Flight attendant answers common questions about flying that we all secretly wonder but rarely ever ask
A flight attendant on TikTok is answering some of the most common questions she gets about airplane rules and etiquette — even the ones you’ve been too embarrassed to ask about.
According to Brodie Capron (@brodie.capron), who works as a cabin crew member for Virgin Australia, there are certain questions she gets asked a lot in her line of work, and she’s ready to set the record straight.
In her now-viral TikTok, Capron says a lot of people worry about whether or not the water handed out on flights is safe to drink.
“Yes, it is,” she says matter-of-factly after coming home from her latest flight. “It is filtered, and it’s clean.”
That said, not all airplane water is created equal. According to a 2019 study on the subject, certain airlines like JetBlue and Spirit earned low rankings for their water quality, so you may want to stick to bottled water or do your own research beforehand.
Other passengers have wondered why the window shades really need to be in the upward position during take-off and landing since, depending on the time of day, it can be quite bright.
Capron says the answer to that one is simple: During take-off and landings, pilots and cabin crew members are all strapped into their designated seats for safety reasons. Because of that, only passengers sitting in certain seats have an actual view of the engines. So, in the event that anything goes wrong, having all of the window shades up allows more people to spot an issue and alert the crew in case of an emergency.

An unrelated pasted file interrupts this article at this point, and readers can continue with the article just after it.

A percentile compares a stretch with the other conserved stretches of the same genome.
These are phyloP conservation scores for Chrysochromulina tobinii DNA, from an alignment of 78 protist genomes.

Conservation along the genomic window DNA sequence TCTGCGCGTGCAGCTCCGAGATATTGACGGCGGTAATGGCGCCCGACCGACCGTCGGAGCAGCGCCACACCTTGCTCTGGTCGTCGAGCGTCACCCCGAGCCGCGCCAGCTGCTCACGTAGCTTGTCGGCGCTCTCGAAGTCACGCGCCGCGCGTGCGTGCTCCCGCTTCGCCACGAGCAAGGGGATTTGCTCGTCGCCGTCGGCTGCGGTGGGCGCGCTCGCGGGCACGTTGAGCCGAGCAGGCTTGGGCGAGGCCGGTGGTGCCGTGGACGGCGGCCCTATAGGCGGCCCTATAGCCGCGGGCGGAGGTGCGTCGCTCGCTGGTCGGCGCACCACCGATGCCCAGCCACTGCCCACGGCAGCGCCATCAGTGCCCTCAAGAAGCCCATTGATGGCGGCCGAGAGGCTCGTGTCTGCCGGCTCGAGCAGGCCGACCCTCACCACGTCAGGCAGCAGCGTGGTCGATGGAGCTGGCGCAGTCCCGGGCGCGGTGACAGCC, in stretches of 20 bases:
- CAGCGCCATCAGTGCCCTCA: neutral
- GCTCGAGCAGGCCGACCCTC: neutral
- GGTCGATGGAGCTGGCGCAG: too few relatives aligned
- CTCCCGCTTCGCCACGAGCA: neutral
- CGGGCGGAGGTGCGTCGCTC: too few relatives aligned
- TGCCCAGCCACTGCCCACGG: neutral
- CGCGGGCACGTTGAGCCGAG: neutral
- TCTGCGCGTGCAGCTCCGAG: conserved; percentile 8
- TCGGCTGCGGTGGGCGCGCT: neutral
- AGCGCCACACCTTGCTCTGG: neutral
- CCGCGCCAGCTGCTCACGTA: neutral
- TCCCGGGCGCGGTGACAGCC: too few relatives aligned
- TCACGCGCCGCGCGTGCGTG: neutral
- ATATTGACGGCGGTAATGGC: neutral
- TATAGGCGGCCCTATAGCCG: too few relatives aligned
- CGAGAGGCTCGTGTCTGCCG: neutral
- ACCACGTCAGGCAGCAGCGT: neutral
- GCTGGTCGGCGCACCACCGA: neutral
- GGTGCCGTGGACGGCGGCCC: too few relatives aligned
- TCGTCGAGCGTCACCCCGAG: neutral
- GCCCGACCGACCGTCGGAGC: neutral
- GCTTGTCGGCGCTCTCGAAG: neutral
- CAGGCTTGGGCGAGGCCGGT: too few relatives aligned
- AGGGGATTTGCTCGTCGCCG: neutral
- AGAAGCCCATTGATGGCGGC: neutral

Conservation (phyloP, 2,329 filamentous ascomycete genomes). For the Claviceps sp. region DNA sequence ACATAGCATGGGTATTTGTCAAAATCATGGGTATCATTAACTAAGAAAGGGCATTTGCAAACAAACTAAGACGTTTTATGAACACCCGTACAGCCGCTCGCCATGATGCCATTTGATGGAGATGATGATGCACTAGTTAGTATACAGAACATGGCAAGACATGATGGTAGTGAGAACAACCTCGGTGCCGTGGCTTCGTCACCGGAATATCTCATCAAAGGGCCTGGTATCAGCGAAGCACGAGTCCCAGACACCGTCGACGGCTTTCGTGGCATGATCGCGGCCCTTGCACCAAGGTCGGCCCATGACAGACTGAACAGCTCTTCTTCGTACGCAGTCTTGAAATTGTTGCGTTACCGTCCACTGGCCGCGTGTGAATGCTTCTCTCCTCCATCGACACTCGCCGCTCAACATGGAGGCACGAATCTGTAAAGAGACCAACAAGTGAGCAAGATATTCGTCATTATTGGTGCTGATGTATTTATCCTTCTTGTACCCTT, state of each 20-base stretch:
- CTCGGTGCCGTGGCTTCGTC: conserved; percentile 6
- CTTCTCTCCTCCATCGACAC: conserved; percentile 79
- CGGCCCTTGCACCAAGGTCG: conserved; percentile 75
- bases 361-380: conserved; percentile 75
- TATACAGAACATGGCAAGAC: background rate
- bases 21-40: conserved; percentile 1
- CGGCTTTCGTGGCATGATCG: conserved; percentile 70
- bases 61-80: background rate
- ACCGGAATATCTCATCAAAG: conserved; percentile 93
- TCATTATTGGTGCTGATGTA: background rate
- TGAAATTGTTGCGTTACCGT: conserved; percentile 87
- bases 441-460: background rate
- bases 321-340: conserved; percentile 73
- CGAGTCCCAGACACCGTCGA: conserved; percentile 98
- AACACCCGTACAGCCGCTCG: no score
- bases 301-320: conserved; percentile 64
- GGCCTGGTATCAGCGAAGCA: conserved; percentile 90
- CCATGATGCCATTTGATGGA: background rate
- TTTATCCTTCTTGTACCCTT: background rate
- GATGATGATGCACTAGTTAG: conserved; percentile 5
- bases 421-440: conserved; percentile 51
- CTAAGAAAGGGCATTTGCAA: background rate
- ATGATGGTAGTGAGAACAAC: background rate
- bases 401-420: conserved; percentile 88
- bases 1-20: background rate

Another question Capron gets asked has to do with the toilets.
Apparently, people have been curious if the “wee and poo go straight into the sky” after they flush. Luckily, the short answer to that one is no — it all goes straight into the plane’s sewage tank, which then gets emptied upon landing. (Phew.)
Other frequently asked questions include why we’re told to put our own oxygen masks on first before tending to others — “You won’t be very useful if you don’t have oxygen yourself,” says Capron — and whether the plane doors can be opened mid-flight. (“Unless you have super-human strength … no,” she says.)
As for those carry-on bags, the weight limits we all groan about apparently have more to do with the capacity of the overhead bins than the actual plane itself. And when it comes to getting more drunk in the air than on land, Capron says it’s not actually all in your head.
“Because of the lower oxygen percentage in the air, the effects of alcohol are greater,” she says.
Now that the post has gone viral, a lot of people are saying it was actually pretty helpful.
“huh, I actually learnt something new. nice,” one person commented. “thanks for knowledge.”
Others said this explains a lot about their past flight experiences.
“That’s why I get so tipsy on flights,” one person mused.
“Never understood the window shade thing,” said another. “good to know.”
And, incredibly, at least one person said they recognized Capron from a previous flight.
“I’ve had you as a flight attendant,” they shared. “You were amazing.”
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